From: Noah Roberts (roberts.noah_at_[hidden])
Date: 2007-01-22 14:18:06
Michael Fawcett wrote:
> On 1/22/07, Noah Roberts <roberts.noah_at_[hidden]> wrote:
>> You have a great library, something that might be a great backbone for a
>> runtime units system and provide an extra level of safety, but I think
>> the primary use to most people of a unit library is going to be runtime
>> units you either need to support this directly or better document the
>> methods to use your library for such purposes. 99.99% of the time users
>> are going to stick with a single system, usually the SI system, as their
>> static set of units and will need to do a lot of conversions into and
>> out of these base units. I understand your desire to keep your library
>> simple and to a single task and goal, but I just don't see much need out
>> there for a library that does static unit conversions but has no concept
>> of runtime units.
> I think the majority of people who participated in Andy Little's
> review and those who have responded to this thread disagree. We (I
> include myself, and hopefully have interpreted others' responses
> correctly) envision this being mostly a compile-time problem, with a
> much smaller use-case for run-time support.
> The purpose being to catch at compile-time errors that would have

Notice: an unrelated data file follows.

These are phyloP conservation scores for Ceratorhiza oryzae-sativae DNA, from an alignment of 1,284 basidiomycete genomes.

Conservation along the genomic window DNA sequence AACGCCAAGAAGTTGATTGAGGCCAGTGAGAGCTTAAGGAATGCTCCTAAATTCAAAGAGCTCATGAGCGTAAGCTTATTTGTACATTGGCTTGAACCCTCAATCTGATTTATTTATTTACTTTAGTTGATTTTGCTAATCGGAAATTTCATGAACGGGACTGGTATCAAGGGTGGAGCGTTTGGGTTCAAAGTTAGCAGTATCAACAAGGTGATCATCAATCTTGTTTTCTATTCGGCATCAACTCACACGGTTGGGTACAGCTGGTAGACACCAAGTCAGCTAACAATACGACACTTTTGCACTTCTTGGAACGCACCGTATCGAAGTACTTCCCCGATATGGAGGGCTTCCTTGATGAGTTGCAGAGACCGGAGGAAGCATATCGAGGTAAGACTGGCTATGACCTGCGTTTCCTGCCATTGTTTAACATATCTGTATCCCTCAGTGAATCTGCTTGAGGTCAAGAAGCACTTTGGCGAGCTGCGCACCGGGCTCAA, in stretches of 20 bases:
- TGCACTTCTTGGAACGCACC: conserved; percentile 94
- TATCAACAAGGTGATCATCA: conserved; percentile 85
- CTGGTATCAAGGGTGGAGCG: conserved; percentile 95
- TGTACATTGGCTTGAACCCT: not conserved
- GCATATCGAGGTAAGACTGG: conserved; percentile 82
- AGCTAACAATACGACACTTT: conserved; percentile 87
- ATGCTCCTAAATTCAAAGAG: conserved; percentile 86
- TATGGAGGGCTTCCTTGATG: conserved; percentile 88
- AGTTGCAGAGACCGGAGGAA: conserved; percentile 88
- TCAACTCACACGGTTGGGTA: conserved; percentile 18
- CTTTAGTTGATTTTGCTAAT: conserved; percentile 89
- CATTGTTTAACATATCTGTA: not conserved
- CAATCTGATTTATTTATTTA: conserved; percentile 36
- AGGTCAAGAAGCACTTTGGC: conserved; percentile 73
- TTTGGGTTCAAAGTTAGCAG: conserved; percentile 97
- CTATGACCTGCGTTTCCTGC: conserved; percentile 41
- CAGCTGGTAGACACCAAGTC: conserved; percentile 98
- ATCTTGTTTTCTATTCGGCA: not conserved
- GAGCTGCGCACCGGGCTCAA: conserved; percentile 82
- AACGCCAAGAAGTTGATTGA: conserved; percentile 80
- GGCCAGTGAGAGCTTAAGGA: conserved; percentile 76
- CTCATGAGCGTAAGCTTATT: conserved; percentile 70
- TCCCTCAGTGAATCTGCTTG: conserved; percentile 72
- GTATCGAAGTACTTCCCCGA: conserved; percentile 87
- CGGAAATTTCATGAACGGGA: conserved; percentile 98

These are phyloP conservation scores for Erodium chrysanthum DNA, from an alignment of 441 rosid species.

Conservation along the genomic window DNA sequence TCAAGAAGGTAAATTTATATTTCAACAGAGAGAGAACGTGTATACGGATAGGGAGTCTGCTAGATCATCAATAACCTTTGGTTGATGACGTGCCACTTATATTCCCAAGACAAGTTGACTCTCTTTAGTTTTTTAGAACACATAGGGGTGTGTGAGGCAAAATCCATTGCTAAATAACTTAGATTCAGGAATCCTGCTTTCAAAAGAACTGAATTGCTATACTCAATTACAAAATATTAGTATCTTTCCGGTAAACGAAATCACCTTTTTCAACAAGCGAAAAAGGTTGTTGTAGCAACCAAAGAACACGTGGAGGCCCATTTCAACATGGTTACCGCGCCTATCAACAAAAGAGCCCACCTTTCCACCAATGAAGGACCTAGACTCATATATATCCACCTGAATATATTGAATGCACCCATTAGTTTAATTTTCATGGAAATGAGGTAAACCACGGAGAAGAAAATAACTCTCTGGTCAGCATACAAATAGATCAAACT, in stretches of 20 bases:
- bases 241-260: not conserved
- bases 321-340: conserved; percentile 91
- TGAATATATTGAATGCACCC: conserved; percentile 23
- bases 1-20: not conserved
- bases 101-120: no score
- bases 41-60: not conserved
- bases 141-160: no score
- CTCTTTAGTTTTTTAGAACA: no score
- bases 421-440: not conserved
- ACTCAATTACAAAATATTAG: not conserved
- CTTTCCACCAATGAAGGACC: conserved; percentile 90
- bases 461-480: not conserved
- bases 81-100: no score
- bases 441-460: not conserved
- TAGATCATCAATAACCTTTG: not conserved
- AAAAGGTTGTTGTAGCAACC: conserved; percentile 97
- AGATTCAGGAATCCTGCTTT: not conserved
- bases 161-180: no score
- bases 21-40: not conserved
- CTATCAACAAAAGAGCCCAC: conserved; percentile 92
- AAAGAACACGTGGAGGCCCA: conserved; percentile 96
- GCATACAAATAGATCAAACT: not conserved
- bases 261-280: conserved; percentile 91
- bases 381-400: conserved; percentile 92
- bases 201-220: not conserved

> before gone unnoticed, such as:
> // returns feet!
> double get_altitude_from_sensor();
> // assumes meters!
> bool should_deploy_chute(double altitude);
> // Somewhere in another module
> while (true)
> double altitude = get_altitude_from_sensor();
> if (should_deploy_chute(altitude))
> Sound familiar? ;)
Yes, it does sound familiar but it is just a common way of writing bad
code. In any given project your base unit should be the same for any
given function. Anything that accepts a length should accept either
feet or meters, and a mix of both in your project is a Really Bad Thing.
Really the only thing this static unit library provides is a way to
enforce a policy of base units. This is a good thing but is rather
incomplete without a way to interact with the user, who will want
his/her display and entry in different unit formats.
A value class that did automatic conversions to/from the base unit is,
in my opinion, more useful. This class just always converts to an si
unit appropriate for a given dimension (and static dimensional analysis
is definitely useful) provides the same safety as static unit
conversion/enforcement provided here. Another value type that has no
unit but has conversion from a value with a unit provides an interface
for functions to use in calculations so that conversion is not done in
several places through calculations. If I where to use this currently
proposed library that is where it's value type would reside.
Now, if the library is extensible to handle this, in my experience,
broader need then all that needs to be done is to more thoroughly
document how one would go about it. Like I said before, it would be
nice to use this library as a backbone for a runtime unit system,
something I happen to be working on, but it seems like the way to do
this isn't exactly straight forward. In my opinion a unit system
library in the boost family should answer the runtime question at least
as far as providing a documented and relatively easy method for doing so.
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